Chinese journalist attempts suicide after being cyber-bullied for emotional Shinzo Abe reportage

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A Chinese journalist reportedly tried to kill herself after she received an onslaught of criticism from Chinese nationals for her emotional reportage of Shinzo Abe’s assassination.

Zeng Ying was brutally trolled by Chinese netizens for sobbing while reporting live on Shinzo Abe’s assassination earlier this month. She was forced to apologise for being “unprofessional,” for “showing personal emotion on a public platform” and “hurting everyone’s feelings”.

DDBK, the Tokyo-based company Ying founded, said that she had been in deep “physical and psychological pain,” the South China Morning Post reported.

In China, Abe was a divisive figure and was especially disliked for visiting Yasukuni, the shrine that honours Japan’s war dead, including those who committed war crimes in China, according to What’s on the Weibo website.

Many Chinese netizens thought that Ying showing emotions on her live stream for Shanghai’s online media outlet The Paper was “unprofessional” and “unpatriotic.”

“I’m baffled to see you crying, are you even Chinese?”, a commenter wrote to Ying on Weibo.

“You are crying over a Japanese right-winger who has no respect for the history of the invasion of China, a Japanese who has no respect for the Chinese!” another wrote.

Earlier this week, Chen Lan, a friend of Ying, shared an alleged suicide note from the reporter on her Weibo social media account. She said that Ying has posted the note on her WeChat account.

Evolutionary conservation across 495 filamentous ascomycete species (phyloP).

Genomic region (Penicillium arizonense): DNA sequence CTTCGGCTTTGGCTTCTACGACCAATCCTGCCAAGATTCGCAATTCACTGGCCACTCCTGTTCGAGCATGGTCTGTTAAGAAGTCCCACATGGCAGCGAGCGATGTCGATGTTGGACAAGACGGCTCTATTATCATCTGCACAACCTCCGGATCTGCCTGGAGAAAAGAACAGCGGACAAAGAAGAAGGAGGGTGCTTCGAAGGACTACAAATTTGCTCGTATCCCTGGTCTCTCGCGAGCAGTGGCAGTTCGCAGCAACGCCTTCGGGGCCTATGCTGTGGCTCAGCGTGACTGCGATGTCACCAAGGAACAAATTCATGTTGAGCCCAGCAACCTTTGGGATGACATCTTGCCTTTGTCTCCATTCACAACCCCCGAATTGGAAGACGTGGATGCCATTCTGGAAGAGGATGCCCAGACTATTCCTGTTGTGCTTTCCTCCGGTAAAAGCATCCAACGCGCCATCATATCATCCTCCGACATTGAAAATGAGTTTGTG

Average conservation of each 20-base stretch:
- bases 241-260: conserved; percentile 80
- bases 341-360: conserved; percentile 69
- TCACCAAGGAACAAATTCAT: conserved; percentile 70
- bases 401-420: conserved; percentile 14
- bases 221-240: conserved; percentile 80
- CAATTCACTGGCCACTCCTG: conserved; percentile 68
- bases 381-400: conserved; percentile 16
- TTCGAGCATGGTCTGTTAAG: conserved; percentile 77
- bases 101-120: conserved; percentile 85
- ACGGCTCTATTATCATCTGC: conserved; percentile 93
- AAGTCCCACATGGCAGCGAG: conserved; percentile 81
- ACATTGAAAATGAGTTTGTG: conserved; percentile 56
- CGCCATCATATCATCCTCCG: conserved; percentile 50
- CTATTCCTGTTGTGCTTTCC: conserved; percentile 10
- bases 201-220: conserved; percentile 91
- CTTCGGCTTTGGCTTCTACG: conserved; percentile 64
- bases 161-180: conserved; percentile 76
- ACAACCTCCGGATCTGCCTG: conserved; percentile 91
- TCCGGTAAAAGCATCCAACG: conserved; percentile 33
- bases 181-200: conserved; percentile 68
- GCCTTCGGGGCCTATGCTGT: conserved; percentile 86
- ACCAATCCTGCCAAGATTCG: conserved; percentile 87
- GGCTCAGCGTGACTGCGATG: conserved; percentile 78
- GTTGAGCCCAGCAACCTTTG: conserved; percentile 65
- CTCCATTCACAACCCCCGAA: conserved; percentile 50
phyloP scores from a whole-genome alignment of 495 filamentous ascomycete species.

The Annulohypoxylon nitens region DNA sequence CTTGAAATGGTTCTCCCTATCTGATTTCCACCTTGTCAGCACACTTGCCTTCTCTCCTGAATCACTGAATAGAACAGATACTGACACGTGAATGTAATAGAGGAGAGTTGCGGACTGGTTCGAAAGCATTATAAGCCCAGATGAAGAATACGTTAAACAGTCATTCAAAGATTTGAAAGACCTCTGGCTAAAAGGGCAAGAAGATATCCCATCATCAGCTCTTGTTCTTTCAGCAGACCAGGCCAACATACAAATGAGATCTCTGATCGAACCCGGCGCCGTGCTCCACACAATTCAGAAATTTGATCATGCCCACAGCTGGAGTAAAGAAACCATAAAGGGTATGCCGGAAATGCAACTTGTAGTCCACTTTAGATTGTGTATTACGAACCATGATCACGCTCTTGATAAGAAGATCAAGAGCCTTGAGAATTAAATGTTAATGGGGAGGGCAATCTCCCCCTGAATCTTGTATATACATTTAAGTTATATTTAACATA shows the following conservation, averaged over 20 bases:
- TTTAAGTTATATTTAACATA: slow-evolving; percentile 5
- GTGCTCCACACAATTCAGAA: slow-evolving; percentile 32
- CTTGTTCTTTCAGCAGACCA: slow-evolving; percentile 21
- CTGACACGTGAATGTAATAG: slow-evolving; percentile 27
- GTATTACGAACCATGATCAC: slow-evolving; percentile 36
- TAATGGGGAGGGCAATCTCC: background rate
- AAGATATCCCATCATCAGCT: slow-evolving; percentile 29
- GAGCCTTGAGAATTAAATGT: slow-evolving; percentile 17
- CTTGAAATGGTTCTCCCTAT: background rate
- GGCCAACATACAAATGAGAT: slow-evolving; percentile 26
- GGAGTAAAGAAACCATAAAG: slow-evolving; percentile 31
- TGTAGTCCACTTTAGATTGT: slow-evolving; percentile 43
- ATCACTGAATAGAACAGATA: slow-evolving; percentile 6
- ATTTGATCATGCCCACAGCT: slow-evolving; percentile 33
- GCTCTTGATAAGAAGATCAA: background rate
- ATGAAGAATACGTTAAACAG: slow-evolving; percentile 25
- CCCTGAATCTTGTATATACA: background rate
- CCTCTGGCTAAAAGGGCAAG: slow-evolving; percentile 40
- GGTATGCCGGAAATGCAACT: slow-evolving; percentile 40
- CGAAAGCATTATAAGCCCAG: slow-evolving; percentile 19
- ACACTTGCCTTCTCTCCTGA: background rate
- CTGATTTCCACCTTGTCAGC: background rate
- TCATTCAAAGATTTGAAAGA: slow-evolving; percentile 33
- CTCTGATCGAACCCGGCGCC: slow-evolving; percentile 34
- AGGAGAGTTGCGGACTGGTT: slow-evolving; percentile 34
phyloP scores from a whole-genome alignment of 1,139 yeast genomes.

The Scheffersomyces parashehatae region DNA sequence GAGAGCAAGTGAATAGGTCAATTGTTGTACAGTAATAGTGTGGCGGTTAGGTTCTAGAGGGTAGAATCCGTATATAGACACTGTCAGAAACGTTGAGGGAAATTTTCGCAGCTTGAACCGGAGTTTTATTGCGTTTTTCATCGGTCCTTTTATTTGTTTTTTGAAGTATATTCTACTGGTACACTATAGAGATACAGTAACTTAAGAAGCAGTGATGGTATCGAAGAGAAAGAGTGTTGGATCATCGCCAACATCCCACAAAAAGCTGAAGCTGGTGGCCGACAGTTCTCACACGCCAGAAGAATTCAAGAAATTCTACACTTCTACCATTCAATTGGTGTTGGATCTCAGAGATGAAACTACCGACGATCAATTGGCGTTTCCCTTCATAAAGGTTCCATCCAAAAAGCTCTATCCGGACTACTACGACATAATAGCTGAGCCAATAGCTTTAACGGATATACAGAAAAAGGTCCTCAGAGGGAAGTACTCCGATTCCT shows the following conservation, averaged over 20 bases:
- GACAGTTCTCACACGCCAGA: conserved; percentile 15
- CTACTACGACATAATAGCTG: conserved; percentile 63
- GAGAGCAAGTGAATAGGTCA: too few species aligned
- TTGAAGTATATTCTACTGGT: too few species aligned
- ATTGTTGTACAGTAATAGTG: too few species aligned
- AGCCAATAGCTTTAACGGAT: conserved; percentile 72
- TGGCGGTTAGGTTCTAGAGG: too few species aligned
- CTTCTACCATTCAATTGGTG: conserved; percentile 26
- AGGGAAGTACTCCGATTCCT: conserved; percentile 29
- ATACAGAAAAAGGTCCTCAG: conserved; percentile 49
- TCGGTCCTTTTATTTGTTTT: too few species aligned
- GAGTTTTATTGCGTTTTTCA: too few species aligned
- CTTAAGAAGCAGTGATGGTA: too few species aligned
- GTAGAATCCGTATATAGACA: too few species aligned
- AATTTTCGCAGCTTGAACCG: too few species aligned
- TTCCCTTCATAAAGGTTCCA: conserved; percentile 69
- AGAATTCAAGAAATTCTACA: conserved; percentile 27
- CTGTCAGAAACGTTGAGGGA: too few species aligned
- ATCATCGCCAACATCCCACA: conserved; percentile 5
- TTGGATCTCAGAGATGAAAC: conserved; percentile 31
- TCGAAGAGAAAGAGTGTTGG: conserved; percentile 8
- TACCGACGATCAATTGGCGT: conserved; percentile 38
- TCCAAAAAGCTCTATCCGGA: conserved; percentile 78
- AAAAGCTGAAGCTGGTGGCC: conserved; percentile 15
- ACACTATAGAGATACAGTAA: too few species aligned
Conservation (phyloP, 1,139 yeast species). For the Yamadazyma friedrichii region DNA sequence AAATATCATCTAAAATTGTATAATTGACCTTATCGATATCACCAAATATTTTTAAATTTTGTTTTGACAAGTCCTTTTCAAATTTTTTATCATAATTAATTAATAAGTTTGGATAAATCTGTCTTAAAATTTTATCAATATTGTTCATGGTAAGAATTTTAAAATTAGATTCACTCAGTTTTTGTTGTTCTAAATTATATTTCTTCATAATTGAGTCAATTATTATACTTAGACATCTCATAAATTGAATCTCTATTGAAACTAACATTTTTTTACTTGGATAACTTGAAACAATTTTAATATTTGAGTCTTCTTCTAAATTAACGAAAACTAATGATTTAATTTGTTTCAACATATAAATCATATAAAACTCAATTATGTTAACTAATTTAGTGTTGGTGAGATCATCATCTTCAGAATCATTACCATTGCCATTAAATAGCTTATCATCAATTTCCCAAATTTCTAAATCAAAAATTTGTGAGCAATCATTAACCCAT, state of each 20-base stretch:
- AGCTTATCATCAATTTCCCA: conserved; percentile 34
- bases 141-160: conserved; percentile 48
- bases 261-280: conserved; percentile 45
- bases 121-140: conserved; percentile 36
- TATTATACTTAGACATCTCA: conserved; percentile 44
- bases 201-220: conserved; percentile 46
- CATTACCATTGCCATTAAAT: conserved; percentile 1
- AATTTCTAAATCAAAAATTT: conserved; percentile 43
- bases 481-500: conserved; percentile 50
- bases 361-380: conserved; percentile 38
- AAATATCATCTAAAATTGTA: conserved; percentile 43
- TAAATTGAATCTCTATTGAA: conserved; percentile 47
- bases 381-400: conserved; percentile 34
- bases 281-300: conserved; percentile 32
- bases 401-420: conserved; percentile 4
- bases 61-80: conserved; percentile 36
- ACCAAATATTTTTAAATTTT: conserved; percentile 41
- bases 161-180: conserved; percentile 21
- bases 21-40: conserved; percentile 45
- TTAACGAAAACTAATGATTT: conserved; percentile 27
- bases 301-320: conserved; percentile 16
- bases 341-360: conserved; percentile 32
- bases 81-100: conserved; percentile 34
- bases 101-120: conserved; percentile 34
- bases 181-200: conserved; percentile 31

The note said that she had battled depression since 2018. And that since July she had found it difficult to deal with life and work.

Meanwhile, her Weibo account has since been deactivated for “violation of relevant laws and regulations”.

Ms Chen also confirmed that Ying had been admitted to a hospital.

The Standard reported that in a Weibo post, Ms Chen explained that she was frightened because she knew that Ying had attempted suicide in the past.

Another verified Weibo user, investigative reporter Li Jifeng, also confirmed on Tuesday in a post that Ying had attempted to kill herself in Japan around 2pm Tuesday.

If you are experiencing feelings of distress and isolation, or are struggling to cope, The Samaritans offers support; you can speak to someone for free over the phone, in confidence, on 116 123 (UK and ROI), email, or visit the Samaritans website to find details of your nearest branch.

If you are based in the USA, and you or someone you know needs mental health assistance right now, call National Suicide Prevention Helpline on 1-800-273-TALK (8255). The Helpline is a free, confidential crisis hotline that is available to everyone 24 hours a day, seven days a week.

If you are in another country, you can go to to find a helpline near you.

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